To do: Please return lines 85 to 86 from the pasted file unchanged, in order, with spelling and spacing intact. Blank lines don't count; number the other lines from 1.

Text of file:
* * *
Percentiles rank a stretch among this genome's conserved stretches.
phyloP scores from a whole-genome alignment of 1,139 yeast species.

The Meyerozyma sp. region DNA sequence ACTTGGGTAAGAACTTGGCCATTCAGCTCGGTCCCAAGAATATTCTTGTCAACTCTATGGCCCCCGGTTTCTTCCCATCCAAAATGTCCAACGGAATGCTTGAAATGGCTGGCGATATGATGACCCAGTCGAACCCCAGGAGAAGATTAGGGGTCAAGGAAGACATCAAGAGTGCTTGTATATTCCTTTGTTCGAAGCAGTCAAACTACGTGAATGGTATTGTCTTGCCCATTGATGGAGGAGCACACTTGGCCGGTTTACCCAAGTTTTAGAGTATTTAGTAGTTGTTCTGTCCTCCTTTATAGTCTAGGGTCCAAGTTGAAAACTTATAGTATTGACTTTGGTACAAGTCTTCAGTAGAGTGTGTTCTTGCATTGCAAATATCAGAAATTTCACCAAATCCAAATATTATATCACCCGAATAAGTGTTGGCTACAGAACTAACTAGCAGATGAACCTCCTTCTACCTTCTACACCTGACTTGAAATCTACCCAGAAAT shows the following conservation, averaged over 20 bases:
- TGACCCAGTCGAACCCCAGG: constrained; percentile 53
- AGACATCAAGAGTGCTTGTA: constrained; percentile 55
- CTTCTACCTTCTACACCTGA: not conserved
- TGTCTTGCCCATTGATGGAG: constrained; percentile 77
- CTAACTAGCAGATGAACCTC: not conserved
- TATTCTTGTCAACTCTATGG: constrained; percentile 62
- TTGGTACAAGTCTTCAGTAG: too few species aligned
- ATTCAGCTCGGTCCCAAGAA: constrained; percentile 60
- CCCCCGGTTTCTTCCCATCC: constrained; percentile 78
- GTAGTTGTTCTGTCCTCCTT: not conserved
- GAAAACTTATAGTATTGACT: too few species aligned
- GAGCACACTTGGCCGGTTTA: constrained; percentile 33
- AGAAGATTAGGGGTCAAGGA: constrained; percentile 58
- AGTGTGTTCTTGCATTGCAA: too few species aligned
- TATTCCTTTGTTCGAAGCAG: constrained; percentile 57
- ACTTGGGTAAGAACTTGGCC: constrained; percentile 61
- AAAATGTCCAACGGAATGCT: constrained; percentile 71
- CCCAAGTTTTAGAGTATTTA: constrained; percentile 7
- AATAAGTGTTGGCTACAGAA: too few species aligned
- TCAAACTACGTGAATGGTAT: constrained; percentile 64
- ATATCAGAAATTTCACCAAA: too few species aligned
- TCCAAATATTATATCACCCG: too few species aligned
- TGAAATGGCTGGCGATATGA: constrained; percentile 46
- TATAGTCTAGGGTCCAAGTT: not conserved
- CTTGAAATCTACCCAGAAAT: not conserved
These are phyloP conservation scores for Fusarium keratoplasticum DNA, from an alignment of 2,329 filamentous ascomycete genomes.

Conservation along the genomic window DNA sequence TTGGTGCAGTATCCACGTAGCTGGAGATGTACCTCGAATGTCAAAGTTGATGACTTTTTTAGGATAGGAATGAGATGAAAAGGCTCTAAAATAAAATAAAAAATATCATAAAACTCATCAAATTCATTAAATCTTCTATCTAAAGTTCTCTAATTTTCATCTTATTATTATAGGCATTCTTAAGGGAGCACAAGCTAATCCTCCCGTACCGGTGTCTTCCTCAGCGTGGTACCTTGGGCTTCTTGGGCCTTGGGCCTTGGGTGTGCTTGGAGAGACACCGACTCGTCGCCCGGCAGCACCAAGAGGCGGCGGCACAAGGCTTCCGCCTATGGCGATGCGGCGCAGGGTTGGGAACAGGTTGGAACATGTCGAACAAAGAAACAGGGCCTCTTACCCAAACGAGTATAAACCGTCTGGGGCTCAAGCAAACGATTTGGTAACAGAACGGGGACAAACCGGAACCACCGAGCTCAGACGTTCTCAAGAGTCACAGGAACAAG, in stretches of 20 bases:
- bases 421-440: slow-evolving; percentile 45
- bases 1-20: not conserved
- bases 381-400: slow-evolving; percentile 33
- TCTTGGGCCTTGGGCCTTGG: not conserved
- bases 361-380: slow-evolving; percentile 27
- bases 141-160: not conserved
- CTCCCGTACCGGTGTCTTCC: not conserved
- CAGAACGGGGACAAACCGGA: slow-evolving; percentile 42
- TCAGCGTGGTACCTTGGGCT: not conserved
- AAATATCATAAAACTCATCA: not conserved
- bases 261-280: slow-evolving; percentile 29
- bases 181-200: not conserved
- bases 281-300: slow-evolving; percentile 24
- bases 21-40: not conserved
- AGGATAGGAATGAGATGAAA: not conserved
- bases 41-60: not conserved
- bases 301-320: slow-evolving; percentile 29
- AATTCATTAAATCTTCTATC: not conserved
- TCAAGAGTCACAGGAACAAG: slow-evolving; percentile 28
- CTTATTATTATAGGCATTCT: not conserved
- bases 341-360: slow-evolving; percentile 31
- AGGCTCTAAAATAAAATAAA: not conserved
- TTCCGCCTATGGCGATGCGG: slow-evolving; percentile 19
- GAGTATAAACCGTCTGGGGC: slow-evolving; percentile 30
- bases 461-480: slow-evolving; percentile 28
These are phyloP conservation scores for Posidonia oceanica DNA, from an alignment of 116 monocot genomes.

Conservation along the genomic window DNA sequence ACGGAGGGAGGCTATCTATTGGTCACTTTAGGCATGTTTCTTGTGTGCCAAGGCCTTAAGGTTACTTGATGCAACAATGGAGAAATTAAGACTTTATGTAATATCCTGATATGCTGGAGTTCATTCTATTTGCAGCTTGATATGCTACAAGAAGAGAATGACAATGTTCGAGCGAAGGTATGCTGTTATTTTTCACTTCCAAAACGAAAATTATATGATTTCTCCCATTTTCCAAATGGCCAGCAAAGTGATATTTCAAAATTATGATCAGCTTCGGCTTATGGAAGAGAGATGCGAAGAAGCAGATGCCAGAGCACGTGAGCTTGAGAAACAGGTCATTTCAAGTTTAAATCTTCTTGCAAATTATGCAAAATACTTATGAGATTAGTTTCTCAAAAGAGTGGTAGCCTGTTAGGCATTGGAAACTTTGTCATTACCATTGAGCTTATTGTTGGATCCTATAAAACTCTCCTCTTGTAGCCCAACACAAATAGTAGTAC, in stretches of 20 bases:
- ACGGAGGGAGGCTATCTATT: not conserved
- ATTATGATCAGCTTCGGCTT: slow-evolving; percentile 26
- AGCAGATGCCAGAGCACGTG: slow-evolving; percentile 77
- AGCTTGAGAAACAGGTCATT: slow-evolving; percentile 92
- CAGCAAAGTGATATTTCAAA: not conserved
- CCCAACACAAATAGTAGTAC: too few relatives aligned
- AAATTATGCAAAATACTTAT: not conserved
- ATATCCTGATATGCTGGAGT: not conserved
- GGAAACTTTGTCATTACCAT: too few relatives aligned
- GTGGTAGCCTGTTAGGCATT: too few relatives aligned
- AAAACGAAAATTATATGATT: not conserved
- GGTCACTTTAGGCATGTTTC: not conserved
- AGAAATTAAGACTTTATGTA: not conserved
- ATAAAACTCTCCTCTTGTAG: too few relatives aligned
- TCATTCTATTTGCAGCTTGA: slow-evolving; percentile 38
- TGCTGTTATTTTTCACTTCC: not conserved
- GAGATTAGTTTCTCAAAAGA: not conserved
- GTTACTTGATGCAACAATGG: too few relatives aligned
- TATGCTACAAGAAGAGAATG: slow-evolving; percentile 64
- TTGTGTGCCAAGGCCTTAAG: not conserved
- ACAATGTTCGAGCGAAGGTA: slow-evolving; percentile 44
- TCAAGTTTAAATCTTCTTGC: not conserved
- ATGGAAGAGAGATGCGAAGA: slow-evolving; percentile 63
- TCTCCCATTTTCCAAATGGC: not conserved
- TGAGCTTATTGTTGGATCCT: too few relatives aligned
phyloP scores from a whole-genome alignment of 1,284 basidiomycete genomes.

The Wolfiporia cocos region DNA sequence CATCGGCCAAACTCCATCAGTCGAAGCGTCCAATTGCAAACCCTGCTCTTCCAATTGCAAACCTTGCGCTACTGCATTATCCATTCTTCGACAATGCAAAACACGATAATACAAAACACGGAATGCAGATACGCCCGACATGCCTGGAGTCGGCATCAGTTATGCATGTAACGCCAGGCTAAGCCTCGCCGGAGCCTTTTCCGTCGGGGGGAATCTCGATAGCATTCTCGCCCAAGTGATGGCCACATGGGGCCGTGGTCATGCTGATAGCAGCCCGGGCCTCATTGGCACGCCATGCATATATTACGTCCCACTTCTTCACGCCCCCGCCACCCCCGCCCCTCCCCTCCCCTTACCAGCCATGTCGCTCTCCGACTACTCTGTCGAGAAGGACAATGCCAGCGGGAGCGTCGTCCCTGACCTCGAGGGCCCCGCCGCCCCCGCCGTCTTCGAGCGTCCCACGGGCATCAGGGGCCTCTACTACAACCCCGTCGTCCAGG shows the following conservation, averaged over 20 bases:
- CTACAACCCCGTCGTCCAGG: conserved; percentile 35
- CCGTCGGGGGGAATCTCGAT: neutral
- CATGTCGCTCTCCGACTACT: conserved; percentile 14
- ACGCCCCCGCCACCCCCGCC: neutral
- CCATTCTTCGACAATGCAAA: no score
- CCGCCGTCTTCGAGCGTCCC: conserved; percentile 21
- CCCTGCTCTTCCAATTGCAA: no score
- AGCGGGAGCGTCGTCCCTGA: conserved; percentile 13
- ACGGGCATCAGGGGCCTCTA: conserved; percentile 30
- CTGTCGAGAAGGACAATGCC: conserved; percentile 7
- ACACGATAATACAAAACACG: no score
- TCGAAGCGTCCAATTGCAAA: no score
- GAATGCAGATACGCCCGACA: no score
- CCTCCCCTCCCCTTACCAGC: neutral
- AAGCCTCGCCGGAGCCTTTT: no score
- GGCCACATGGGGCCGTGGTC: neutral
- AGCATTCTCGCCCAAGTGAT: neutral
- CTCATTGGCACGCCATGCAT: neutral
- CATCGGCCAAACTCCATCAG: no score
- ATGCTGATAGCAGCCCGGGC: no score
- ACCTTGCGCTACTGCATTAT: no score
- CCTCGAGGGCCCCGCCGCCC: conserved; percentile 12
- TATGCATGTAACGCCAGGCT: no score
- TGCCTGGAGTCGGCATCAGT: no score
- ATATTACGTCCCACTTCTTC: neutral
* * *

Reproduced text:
- CTACAACCCCGTCGTCCAGG: conserved; percentile 35
- CCGTCGGGGGGAATCTCGAT: neutral